Symi 2014: All power corrupts and the development of this power will corrupt us totally, by Anthony Barnett

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Two of the great themes of the Symi seminars since I have been privileged to attend the seminars in 2005 have been citizen empowerment, especially by making a reality of participative and deliberative democracy and trying to follow and analyse the consequences of corporate capture of power globally, and its dire consequences for the environment. Both of these themes are a response to the weakening of the traditional, twentieth century state with its mass parties and commitment to welfare.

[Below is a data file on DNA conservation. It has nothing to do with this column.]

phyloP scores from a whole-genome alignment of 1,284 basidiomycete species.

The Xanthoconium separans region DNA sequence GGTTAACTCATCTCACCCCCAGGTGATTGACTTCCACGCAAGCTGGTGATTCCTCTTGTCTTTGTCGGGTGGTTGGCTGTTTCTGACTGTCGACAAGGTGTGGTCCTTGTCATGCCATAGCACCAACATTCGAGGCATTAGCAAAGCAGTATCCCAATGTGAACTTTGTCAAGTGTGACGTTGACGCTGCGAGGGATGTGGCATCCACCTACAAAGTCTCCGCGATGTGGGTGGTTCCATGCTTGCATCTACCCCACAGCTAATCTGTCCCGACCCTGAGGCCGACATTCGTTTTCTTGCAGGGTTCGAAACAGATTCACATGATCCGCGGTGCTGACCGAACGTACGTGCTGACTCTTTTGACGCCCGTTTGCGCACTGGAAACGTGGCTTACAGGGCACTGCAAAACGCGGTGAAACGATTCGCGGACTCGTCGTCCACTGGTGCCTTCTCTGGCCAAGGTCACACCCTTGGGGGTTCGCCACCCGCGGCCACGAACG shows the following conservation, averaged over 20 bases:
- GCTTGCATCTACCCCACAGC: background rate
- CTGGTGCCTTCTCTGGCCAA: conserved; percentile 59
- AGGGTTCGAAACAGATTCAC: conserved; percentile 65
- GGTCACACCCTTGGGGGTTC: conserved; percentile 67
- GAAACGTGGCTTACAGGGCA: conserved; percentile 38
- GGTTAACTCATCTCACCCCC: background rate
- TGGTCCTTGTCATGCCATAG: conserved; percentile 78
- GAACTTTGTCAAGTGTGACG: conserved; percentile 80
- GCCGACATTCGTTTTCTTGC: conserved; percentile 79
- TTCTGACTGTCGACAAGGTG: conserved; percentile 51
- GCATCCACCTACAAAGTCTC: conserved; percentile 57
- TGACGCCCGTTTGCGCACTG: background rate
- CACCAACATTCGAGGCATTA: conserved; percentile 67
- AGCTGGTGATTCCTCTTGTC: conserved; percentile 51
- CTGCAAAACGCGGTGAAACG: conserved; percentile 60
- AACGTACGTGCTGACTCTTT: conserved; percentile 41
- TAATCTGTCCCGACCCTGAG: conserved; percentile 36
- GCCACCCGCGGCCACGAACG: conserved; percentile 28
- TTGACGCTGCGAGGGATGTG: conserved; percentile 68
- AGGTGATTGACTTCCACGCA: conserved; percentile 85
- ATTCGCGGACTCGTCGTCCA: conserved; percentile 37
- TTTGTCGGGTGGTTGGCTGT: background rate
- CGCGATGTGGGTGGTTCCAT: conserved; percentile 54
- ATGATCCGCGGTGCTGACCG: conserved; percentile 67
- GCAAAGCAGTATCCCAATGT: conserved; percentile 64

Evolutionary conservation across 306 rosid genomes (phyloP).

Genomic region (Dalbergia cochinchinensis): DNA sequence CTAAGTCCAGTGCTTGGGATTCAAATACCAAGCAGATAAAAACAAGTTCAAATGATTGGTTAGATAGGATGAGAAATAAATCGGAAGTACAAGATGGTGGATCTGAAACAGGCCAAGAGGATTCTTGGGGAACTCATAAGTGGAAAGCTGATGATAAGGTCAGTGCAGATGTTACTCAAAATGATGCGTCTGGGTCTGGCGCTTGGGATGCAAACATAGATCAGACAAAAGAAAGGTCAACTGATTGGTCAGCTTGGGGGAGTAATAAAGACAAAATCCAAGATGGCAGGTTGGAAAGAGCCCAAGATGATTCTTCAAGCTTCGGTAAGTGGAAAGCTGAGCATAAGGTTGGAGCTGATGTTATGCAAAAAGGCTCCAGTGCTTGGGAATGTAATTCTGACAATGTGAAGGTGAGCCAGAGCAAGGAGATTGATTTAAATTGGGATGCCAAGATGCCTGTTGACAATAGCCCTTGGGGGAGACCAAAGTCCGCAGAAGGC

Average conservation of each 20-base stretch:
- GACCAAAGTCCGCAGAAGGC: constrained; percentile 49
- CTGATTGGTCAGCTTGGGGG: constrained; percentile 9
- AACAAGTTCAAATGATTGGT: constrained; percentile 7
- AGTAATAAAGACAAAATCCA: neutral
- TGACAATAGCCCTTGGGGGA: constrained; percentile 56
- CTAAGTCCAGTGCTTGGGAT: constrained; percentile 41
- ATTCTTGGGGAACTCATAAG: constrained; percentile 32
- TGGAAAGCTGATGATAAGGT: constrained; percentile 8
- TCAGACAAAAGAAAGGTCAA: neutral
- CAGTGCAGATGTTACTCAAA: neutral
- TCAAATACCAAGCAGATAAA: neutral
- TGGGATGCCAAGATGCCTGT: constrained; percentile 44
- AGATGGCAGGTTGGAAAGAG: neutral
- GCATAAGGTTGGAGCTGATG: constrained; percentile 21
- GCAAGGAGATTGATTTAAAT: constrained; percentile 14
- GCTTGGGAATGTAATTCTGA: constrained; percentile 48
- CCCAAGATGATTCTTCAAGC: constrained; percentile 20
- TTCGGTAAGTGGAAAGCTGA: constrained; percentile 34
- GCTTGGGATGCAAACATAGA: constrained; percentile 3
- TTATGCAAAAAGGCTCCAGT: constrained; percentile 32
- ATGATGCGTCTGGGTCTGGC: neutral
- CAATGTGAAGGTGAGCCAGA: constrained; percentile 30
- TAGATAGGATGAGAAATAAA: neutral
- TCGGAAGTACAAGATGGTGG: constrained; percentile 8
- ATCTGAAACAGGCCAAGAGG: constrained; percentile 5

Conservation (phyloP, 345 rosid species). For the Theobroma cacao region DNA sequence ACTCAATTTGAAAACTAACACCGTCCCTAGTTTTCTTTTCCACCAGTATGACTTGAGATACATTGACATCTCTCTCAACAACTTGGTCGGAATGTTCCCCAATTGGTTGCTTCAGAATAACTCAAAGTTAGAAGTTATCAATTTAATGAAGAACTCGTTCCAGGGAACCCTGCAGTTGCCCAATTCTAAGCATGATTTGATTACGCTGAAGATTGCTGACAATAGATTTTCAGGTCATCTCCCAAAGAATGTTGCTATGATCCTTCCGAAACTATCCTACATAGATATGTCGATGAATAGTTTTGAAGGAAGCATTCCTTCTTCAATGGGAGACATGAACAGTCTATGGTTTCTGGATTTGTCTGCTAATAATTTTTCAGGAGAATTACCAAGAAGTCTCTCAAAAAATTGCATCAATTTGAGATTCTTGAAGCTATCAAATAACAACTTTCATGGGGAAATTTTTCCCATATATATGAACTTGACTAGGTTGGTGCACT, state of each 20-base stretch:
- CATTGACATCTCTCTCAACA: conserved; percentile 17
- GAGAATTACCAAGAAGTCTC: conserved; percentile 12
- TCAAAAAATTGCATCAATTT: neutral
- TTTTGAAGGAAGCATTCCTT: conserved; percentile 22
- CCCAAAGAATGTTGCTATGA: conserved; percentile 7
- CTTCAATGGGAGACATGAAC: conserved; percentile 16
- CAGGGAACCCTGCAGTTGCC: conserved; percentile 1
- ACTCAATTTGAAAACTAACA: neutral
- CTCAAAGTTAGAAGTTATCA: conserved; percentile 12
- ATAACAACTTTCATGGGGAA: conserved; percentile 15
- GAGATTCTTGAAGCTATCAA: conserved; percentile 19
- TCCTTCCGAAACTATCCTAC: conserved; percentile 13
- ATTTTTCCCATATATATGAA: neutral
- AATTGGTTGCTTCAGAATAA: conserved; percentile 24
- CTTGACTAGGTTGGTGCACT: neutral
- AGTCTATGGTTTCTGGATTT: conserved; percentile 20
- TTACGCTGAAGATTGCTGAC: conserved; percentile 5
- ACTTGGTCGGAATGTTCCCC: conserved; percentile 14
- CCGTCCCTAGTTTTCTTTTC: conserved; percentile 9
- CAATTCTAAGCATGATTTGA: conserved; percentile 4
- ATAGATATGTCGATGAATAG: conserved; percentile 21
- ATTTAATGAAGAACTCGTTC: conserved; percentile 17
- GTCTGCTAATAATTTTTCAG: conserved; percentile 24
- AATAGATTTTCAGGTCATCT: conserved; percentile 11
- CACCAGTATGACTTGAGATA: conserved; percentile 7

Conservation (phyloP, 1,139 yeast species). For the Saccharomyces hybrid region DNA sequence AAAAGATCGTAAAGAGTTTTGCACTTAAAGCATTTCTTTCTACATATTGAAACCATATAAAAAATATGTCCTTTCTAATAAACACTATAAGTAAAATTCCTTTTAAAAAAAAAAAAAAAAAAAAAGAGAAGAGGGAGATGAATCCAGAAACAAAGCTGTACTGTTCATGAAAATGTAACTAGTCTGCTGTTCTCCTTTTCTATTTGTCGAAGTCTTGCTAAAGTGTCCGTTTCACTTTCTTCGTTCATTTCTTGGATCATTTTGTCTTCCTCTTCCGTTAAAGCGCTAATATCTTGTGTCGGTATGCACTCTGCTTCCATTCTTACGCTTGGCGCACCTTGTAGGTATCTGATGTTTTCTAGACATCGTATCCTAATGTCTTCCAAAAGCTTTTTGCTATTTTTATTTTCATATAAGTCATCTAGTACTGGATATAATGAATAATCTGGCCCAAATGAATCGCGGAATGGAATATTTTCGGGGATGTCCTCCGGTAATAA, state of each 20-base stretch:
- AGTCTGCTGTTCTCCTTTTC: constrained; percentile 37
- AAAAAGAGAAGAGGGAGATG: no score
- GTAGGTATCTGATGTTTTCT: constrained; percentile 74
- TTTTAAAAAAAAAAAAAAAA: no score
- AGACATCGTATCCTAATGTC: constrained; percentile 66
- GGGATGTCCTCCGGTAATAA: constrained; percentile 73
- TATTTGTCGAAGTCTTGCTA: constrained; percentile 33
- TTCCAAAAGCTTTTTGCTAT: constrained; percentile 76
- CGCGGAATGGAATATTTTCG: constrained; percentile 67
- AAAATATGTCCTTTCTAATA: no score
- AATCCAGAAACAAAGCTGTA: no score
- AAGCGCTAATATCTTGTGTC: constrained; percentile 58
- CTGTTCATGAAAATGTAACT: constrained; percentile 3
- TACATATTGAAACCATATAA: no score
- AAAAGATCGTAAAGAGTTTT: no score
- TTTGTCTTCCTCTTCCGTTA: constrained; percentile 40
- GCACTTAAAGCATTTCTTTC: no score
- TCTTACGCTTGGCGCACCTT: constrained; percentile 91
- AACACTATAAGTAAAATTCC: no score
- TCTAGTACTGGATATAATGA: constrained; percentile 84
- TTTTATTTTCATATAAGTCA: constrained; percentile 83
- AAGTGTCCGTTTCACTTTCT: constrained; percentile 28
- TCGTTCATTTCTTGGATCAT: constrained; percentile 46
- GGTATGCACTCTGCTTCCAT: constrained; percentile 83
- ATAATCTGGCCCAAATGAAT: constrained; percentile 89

This commitment means that the Symi seminars are distinguished by their engagement with the modern world. Unlike most socialist ventures, George Papandreou has ensured that the Symi conversations are not locked in the past. Thus the progressive potential of the Internet for the development of democracy and a true “demos” has been welcomed and embraced.

Now, however, since Edward Snowden revealed the scale of official surveillance, we can see that the darker, undemocratic side of the nation state has been modernizing itself – with a vengeance. We can no longer debate the development of citizen participation as a positive thing. We have to confront that fact that America’s NSA aided and abetted by the UK’s GCHQ especially, but also by other intelligence service around the world, is seeking to record and store the totality of all electronic records and communications, indexing their content through databases of our metadata, then record the data about our data: the who, to whom, where, and when of all transactions.